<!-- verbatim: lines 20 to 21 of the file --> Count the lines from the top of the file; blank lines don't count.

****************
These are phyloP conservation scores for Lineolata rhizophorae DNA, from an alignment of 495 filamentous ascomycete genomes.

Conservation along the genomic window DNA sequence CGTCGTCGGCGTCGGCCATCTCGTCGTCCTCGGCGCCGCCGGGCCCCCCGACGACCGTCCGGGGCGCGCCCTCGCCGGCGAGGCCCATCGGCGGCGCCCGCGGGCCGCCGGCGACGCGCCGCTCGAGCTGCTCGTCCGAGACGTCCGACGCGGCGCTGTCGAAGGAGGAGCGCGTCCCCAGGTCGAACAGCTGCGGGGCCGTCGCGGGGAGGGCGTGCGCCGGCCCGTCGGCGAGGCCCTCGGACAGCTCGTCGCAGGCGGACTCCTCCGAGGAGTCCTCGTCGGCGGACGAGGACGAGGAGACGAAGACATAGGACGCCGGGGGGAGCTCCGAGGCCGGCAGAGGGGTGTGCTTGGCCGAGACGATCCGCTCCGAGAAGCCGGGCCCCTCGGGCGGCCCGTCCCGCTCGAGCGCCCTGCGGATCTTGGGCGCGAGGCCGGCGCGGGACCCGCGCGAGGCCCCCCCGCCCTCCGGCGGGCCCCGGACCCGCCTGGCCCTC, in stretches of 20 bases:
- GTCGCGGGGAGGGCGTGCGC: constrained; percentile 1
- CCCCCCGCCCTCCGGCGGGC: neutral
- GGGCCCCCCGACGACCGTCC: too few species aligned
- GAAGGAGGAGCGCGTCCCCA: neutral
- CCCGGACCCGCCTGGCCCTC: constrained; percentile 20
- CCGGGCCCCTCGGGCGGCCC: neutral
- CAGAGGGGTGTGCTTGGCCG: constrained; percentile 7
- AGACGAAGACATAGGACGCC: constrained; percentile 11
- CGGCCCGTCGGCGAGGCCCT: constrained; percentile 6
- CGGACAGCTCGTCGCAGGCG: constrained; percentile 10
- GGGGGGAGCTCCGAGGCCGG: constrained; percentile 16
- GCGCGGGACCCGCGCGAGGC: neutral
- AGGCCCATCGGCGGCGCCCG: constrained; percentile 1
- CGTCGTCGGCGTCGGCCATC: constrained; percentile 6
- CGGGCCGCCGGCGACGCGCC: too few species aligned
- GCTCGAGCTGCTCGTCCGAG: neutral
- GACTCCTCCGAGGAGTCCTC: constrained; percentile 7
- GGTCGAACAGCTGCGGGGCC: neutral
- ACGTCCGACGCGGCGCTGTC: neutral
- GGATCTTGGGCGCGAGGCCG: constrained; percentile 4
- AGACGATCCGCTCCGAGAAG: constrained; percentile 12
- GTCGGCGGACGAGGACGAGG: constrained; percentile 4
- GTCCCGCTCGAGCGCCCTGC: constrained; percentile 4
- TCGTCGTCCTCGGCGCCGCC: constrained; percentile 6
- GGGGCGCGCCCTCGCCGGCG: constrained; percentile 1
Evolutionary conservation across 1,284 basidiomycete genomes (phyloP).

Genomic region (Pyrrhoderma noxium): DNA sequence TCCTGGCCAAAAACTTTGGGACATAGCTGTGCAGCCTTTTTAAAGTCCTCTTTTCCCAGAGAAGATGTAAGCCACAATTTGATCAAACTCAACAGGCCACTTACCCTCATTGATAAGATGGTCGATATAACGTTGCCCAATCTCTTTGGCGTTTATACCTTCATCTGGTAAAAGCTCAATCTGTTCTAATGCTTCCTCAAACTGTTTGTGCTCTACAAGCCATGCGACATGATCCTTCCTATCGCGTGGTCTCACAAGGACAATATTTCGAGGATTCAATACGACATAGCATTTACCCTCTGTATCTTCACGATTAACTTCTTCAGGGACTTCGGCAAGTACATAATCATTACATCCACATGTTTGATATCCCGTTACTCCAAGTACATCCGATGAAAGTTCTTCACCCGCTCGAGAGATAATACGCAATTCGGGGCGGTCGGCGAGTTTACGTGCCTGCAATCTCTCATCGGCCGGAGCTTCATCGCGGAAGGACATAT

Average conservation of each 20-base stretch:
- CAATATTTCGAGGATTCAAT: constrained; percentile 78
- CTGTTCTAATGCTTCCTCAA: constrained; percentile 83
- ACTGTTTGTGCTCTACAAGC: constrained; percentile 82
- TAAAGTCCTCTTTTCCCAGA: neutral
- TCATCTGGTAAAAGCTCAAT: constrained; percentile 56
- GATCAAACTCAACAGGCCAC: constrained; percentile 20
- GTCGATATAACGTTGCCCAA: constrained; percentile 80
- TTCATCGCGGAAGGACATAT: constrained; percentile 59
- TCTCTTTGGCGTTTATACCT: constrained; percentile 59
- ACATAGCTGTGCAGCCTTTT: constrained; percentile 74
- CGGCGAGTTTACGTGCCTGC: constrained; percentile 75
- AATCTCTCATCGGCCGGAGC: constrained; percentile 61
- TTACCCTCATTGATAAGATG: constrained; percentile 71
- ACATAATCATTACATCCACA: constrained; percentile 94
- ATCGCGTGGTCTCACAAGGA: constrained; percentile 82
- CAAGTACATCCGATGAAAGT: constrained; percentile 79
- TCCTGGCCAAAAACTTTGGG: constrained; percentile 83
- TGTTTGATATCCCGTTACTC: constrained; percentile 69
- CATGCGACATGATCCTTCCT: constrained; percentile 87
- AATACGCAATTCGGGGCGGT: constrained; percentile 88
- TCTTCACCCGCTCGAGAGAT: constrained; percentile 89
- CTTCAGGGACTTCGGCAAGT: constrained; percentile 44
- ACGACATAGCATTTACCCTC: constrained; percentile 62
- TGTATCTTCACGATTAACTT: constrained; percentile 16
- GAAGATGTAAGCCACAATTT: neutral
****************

- GGTCGAACAGCTGCGGGGCC: neutral
- ACGTCCGACGCGGCGCTGTC: neutral